Throughout the times, fossil fuel consumption has suffered a considerable increase. Its search began with industrialization and the need to increase activities due to the energy demand and grew with the expansion of the transport network. Fuel oil and Diesel had since very soon found applicability on internal combustion engines, cars, marine diesel engines, plains and diesel-electric power units.

With the unstoppable growth of fuel prices and with the latest restrictive regulatory legislation fossil fuel emissions taking place (to mitigate air pollutant consequences to the atmosphere as well as raising awareness among the public) it becomes more urgent than ever to know the fuel that you are burning.


Getting to know the exact characteristics and technical parameters of your product will not only guarantee companies to save money but can also provide the possibility to take proper actions in advance. Some of the fuel and diesel more relevant parameters are related to their physical/structural, thermal and chemical properties.


In terms of the physical parameters that should be taken into consideration we can highlight: the fuel apparent density and its viscosity (kinematic, dynamic, bulk). The first properties relate to the amount of matter present per unit of volume. It can be easily determined in a quick and non-destructive way by means of a viscometer (digital or not). In other hands, the viscosity characterizes the resistance of a given fluid to flow, as well as the shear deformation.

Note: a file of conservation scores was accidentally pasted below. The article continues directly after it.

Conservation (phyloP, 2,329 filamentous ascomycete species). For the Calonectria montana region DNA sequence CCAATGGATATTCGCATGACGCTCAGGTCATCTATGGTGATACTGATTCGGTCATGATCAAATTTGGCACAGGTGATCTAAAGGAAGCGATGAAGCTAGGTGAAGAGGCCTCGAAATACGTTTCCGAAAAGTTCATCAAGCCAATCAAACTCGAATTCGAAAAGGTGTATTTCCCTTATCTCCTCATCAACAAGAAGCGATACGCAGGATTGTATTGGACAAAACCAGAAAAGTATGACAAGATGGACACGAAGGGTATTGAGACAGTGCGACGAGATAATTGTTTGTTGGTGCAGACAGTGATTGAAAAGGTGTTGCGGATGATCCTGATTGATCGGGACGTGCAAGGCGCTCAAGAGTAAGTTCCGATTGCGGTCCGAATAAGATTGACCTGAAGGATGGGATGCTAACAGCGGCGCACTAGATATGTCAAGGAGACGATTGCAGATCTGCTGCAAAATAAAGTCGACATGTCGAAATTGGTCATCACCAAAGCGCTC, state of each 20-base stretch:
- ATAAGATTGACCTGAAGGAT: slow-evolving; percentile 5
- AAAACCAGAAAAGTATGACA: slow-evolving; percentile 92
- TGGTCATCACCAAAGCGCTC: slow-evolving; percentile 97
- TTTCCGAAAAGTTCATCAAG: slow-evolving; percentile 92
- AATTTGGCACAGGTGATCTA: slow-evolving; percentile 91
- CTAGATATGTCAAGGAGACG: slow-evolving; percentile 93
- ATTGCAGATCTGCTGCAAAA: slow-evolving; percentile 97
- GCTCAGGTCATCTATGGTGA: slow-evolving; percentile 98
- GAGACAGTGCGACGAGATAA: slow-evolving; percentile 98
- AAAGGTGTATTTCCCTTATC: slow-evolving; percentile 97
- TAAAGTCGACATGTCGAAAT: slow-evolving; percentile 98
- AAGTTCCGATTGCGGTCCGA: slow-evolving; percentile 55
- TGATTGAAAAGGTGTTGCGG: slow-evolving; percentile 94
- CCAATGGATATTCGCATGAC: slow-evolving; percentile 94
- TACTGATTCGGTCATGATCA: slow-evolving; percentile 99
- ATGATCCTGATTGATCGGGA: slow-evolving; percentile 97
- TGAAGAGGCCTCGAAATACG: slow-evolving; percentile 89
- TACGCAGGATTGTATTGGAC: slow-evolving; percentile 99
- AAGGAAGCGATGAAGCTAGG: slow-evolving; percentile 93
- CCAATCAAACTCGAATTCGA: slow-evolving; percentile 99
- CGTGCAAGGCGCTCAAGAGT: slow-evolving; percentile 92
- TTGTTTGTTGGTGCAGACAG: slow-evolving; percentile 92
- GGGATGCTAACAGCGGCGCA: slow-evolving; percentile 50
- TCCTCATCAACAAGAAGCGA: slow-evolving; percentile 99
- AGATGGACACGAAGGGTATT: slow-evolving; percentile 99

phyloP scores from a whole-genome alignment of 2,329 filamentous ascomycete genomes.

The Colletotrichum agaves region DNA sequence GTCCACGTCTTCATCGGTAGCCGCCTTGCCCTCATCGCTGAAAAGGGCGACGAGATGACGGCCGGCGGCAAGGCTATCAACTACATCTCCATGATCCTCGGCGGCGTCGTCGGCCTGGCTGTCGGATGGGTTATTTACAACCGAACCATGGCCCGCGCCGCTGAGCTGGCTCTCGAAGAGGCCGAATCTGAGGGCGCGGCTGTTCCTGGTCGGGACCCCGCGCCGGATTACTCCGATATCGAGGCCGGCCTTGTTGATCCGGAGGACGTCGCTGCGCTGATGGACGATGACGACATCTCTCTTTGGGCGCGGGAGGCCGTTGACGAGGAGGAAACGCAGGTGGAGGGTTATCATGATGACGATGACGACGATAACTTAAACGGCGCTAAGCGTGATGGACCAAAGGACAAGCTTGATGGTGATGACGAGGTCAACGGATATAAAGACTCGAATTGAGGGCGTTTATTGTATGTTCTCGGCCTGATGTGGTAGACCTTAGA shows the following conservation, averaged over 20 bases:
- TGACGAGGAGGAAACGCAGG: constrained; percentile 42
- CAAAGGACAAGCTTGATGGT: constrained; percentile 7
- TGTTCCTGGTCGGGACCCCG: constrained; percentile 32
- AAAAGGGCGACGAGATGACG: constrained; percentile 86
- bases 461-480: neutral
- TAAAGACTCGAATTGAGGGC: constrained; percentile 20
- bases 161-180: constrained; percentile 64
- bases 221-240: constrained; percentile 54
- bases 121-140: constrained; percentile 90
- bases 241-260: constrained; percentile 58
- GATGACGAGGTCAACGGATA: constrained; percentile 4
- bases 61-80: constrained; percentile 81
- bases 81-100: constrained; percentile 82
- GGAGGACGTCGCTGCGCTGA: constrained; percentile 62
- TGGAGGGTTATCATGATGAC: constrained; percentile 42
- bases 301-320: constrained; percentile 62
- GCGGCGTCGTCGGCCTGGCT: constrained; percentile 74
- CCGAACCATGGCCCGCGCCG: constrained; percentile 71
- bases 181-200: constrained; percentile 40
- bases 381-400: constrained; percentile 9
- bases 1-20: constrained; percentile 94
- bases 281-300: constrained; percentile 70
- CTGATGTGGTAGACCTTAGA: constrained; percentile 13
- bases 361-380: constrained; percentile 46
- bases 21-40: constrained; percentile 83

It corresponds to the internal friction in fluids due to intermolecular interactions and this magnitude is generally a function of temperature. In addition to being a function of temperature, in particular, the kinematic viscosity is a function of the specific mass of the product.


Relatively to the fuel’s chemical properties, the major relevant parameters are: the determination of ash content, determination of water content and its nature, the determination of sulphur content, the determination of total sediments, the determination of asphaltenes, presence of metals, and the fuels total acid value and base value (TAN and TBN).


The ash content consists of the inorganic residue remaining after combustion of a fuel sample /oil in the presence of air at a specific high temperature. It is a measure of the amount of non-combustible inorganic material (Va, Na, Ca, Mg, Zn, Pb, Fe, Ni). They may occur naturally or result from refining, or contamination during storage or distribution stages. In the same way, the total sediments correspond to the insoluble organic material and inorganic material present in the fuel sample.


Asphaltenes correspond to heavy petroleum aromatic compounds with higher boiling points. They are formed by aromatic rings, having paraffin-like chains and high polarity. Asphaltenes can result in serious problems during the production phase (i.e.: the formation of organic deposits in reservoirs and runoff lines, changes in rock wettability and the formation and stabilization of emulsions). Some metals present in the fuel such as the ones mentioned above can be hazardous to the equipment in contact with fuel, causing problems such as corrosion, damaging materials due to oxidation-reduction reactions.